Tucked in the middle of the Nicene Creed, we read, “in accordance with the Scriptures.” The Scriptures form the foundation for the entire creed, not just in reference to the resurrection of Christ. The phrase, “in accordance with the Scriptures” comes from 1 Corinthians 15:1–4, where Paul urges the Corinthians to hold fast to his message. He wrote:
Now I would remind you, brothers, of the gospel I preached to you, which you received, in which you stand, and by which you are being saved, if you hold fast to the word I preached to you—unless you believed in vain. For I delivered to you as of first importance what I also received: that Christ died for our sins in accordance with the Scriptures, that he was buried, that he was raised on the third day in accordance with the Scriptures.
Paul compels the church to remain focused on the true gospel, firmly rooted in the Scriptures. Likewise, the church fathers gathered to write the Nicene Creed to redeclare the gospel presented in the New Testament. In their time, they faced new ideas emerging about who Christ was—ideas that departed from the Bible’s teaching. Using the phrase, “in accordance with the Scriptures,” they aligned themselves with Paul, calling Christians to stay true to the gospel presented in the Scriptures.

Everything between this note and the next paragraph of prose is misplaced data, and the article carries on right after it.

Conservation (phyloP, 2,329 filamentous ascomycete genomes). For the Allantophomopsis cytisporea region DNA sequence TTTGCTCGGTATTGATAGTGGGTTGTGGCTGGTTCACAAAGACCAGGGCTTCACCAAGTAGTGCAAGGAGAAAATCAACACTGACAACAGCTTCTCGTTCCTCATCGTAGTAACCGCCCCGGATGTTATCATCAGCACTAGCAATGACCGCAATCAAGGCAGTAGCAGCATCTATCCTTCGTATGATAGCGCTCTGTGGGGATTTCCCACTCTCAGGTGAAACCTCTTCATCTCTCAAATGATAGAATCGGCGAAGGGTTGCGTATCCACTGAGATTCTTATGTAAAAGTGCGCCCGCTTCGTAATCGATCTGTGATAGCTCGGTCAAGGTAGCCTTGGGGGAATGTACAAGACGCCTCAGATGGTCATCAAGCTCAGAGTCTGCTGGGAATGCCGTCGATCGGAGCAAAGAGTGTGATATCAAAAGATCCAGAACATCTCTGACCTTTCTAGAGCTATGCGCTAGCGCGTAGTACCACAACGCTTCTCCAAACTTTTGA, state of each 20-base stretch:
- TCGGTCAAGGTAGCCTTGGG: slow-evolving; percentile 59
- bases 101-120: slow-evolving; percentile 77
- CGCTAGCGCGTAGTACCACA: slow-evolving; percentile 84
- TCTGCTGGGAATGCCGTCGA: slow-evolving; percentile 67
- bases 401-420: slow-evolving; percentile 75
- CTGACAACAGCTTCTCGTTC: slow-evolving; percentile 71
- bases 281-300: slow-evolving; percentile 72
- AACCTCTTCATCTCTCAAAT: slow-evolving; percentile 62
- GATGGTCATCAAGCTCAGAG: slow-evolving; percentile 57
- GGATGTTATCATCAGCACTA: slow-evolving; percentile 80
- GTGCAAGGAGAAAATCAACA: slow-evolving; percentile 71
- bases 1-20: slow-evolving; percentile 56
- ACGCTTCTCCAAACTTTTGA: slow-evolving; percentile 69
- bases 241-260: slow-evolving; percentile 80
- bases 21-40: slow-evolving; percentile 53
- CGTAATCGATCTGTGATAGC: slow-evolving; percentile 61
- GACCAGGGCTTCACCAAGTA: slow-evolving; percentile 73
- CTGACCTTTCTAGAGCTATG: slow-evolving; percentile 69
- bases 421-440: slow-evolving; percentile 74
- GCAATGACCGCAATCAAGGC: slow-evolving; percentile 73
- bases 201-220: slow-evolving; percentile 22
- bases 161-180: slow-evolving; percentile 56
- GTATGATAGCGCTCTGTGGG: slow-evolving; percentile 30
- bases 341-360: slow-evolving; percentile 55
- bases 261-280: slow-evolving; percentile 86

Throughout this week, we will study the Scriptures in depth. Are the Scriptures the very words of God? Can the Scriptures claim authority over our lives? Is the Bible clear? Can we understand the Bible? Do we need the Scriptures? If so, why do we need them? Are the Scriptures enough for us to know and follow God? We will discuss the answers to these questions and dig deeper into the importance of the Scriptures.
Today it can be especially difficult to believe the Scriptures are God’s words; there is a temptation to believe that because men wrote the Bible it cannot consist of God’s words. But God inspired these men to write the Bible. Do you believe God is the author of the Bible? If not, what keeps you from believing Scripture is His Word? If we believe the Scriptures are the very words of God almighty, the only logical response is to join David in saying, God’s words are “more to be desired are they than gold, even much fine gold” (Psalm 19:10).
Scripture itself claims to be the very words of God. The Old Testament refrain, “Thus says the Lord,” rings with His authority. In the New Testament, Paul wrote to Timothy, “All Scripture is breathed out by God and profitable for teaching, for reproof, for correction, and for training in righteousness” (2 Timothy 3:16). God breathed the Scriptures into being. The Holy Spirit inspired ordinary men to write the very words of God.